Let’s be clear right off the top, the Utah Jazz are an elite defensive team.
With Defensive Player of the Year Rudy Gobert as the hub of an extremely disciplined defence (they rank dead-last in deflections and second-last in steals), the Jazz entered December ranked sixth in defensive efficiency, third in effective field goal percentage (eFG%) allowed, and fifth in offensive rebound percentage allowed.
For one half on Sunday night — which turned out to be all they needed — the Toronto Raptors showed how a smart offence with the ability to improvise can slice all that to shreds.
Gobert controls so much for the Jazz on the defensive end as their linchpin. Opponents scurry away from the basket upon the mere sight of his lanky figure, the history of his timing on meeting shot attempts at their apex sparking a constant fear of embarrassment and a fear of failure for the most efficient shot in the game.
But in Marc Gasol, the Raptors present the perfect foe. Utah looked to contain Pascal Siakam early by having Gobert help off the usually shot-averse Spaniard. They also did this because Gobert to the paint is an amphibian to water. Gasol’s ability to keep Toronto’s offence in a rhythm from the top of the arc — or keep the wheels in motion as head coach Nick Nurse likes to call it — is a counter that is most effective against the Jazz, or any team for that matter, when teams have to consider that he could be the final destination.
On the very first possession of the game, the Jazz defended as though they were playing 5-on-4, completely ignoring Gasol and he obliged by hoisting a three. He missed, but it was a shot he needed to take. The next trip down the floor, he passed up three opportunities — two from the right corner (albeit one just inside the arc) and then the right extended elbow — and the end result was Gobert contesting a Norman Powell floater and forcing a miss. Perhaps Gasol needed to see that.
When OG Anunoby drew a double team with Gobert as the help defender soon after, a kick-out to Gasol followed and he opened the scoring from beyond the arc. Gasol had Gobert’s attention, so much so that Siakam burst to the basket after looking for Gasol to grease the wheels from up top, and the Cameroonian finished an easy lob with no one around to contest his shot inside.
Then, as if to further put Gobert and the Jazz on their heels, with Siakam posting up on the right block, Gasol cut to the basket and finished with a dunk to tell them they absolutely had to pay attention to him. Assuming he was either going to shoot or facilitate from up top was the wrong one to make.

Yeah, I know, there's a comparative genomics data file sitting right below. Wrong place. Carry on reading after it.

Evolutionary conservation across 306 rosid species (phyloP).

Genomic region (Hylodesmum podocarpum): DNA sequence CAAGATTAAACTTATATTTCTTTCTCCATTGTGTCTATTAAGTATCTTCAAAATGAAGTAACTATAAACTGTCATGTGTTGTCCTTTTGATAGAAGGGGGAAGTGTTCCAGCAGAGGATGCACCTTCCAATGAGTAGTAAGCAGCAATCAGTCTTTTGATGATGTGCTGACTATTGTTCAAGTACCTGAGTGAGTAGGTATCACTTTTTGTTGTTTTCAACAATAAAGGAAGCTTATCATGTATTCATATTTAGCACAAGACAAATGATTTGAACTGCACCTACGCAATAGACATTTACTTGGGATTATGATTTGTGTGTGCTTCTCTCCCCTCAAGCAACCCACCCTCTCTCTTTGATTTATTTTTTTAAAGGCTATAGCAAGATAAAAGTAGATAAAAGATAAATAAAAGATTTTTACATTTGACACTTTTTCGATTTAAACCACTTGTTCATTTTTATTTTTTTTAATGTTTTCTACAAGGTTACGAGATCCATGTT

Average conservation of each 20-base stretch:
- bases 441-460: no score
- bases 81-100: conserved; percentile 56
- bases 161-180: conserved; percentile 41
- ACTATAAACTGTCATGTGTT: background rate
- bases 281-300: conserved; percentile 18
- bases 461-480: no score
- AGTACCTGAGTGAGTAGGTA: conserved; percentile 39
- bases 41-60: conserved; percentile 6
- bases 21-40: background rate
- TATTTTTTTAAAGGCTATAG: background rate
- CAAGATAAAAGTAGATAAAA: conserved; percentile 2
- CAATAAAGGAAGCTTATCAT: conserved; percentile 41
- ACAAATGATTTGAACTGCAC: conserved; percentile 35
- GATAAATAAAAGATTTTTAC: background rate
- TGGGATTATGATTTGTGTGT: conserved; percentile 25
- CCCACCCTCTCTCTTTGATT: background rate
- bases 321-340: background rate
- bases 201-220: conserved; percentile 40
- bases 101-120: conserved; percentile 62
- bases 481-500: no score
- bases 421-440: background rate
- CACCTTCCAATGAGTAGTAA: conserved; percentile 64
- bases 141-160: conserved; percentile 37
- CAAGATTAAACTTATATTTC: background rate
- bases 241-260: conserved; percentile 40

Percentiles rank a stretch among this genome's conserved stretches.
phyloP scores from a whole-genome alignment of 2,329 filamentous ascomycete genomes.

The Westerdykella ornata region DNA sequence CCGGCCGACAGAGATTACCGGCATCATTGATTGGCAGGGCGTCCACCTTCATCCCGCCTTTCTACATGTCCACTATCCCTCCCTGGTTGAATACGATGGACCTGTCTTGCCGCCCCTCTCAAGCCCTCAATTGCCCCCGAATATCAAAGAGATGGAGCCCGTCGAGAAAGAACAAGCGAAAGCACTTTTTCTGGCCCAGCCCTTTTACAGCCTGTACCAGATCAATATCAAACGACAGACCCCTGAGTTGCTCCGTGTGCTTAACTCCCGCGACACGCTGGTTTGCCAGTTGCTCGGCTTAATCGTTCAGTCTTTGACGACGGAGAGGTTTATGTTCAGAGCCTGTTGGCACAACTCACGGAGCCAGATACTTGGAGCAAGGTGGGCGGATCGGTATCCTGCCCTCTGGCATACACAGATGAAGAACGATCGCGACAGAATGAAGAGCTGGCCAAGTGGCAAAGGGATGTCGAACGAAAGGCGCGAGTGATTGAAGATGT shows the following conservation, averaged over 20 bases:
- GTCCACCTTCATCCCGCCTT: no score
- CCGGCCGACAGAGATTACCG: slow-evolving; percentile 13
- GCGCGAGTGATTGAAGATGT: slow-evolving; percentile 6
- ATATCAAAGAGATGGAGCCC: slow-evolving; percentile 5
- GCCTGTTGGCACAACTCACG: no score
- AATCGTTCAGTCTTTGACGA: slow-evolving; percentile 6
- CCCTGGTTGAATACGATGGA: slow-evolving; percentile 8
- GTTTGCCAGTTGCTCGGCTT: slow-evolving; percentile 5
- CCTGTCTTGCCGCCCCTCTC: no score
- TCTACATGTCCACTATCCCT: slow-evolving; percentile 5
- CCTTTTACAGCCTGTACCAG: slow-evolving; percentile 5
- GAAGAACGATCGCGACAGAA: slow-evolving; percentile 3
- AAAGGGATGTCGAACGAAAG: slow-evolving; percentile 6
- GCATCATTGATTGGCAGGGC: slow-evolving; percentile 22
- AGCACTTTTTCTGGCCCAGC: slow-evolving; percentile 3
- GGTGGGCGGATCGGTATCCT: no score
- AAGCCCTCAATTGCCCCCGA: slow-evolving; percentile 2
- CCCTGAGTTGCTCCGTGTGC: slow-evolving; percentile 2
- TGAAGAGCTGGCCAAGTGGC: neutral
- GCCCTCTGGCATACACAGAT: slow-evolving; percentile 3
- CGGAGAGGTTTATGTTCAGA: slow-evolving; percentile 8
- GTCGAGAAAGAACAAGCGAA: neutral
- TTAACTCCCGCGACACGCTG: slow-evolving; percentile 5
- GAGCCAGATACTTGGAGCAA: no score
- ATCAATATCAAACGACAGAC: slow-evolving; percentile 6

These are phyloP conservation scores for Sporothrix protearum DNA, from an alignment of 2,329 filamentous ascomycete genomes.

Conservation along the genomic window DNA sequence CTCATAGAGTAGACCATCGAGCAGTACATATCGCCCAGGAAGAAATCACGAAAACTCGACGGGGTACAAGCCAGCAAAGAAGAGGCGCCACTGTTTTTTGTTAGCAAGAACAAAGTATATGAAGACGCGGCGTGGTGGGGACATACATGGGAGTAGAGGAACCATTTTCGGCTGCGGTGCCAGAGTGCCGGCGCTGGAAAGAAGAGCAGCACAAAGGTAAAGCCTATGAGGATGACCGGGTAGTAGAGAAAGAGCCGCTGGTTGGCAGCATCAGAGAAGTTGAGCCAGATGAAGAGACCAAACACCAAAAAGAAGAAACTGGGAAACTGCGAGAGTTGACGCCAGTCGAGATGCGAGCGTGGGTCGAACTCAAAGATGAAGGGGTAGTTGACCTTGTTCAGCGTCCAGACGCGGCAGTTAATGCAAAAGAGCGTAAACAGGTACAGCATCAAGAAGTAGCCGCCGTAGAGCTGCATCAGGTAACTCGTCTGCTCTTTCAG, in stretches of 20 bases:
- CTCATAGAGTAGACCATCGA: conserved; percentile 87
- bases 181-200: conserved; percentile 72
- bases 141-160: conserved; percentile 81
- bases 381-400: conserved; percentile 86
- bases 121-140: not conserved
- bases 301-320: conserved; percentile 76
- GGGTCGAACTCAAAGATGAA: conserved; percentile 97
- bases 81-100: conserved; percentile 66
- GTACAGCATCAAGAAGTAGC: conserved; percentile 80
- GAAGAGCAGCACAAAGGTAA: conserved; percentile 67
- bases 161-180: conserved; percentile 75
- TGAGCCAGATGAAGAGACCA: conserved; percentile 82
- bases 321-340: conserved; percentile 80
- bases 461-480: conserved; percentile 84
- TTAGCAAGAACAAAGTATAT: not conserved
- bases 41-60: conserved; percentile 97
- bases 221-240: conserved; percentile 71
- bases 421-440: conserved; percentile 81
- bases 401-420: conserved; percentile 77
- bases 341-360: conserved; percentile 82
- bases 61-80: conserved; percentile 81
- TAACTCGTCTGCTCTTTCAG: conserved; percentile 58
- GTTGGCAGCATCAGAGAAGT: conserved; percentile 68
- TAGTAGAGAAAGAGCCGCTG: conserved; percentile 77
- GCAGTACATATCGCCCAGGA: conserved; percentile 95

Toronto and Gasol challenged the Jazz to improvise, but a defence that thrives on one-man rim protection and dictates terms on where an offence generates its shots from looked to be in no man’s land without both.
Toronto also shot the lights out from beyond the arc in what can be attributed to regression to some degree from their wretched night from the field against the Orlando Magic on Friday. Fred VanVleet and Siakam combined to shoot 10-of-16 from downtown, the former turned the ball over just once, and Norman Powell extended his longest stretch of consistent play with a quiet 15 points, five rebounds, three assists and four steals.
Ah, yes, the Raptors also showed the Jazz they can defend with the best of them, too.
In the first half, they limited Utah to 68.5 points per-100 possessions on 31.9 eFG% (43.8 points per-100 halfcourt possessions). The Raptors also forced 12 turnovers, 11 of which came off steals. Seventy-seven first-half points were a season-high for the team and while it’s easy to get caught up in the offence, the defence played a vital role along with Gasol’s spacing in setting the tone. Usually 18.5 percent of Toronto’s offensive possessions come in transition. In the first half, that number ballooned to an entire third.
“We had a lot of energy on defence,” Siakam said after the game. “I think it kind of helped us on offence, running in transition. We’re at our best when we’re in transition so just getting stops, turning them over and getting easy buckets, kick-outs for threes in transition, the game is always easier that way.”
This isn’t usual for the Raptors in the absence of Kyle Lowry. While the offence can still stall for moments at a time, it’s more accustomed to hitting a brick wall when he’s not on the floor. And that’s normal for teams that lose their offensive fulcrum. Think of the recent Cleveland Cavaliers teams when LeBron James wasn’t on the floor or the Houston Rockets now without James Harden. They are such central parts of the offence that the team completely loses its identity. Sort of like when Gobert can’t be Gobert for the Jazz on the other end.
In Gasol, VanVleet and Siakam, and of course Nurse’s aggressive playing style, Toronto has found a way to keep things moving, quite literally.
Lowry will likely be back Tuesday against the Miami Heat, another team that ranks in the Top 10 defensively, but having now gone 9-2 in his absence, the Raptors figure to be even stronger as a whole than the parts indicated three weeks ago.
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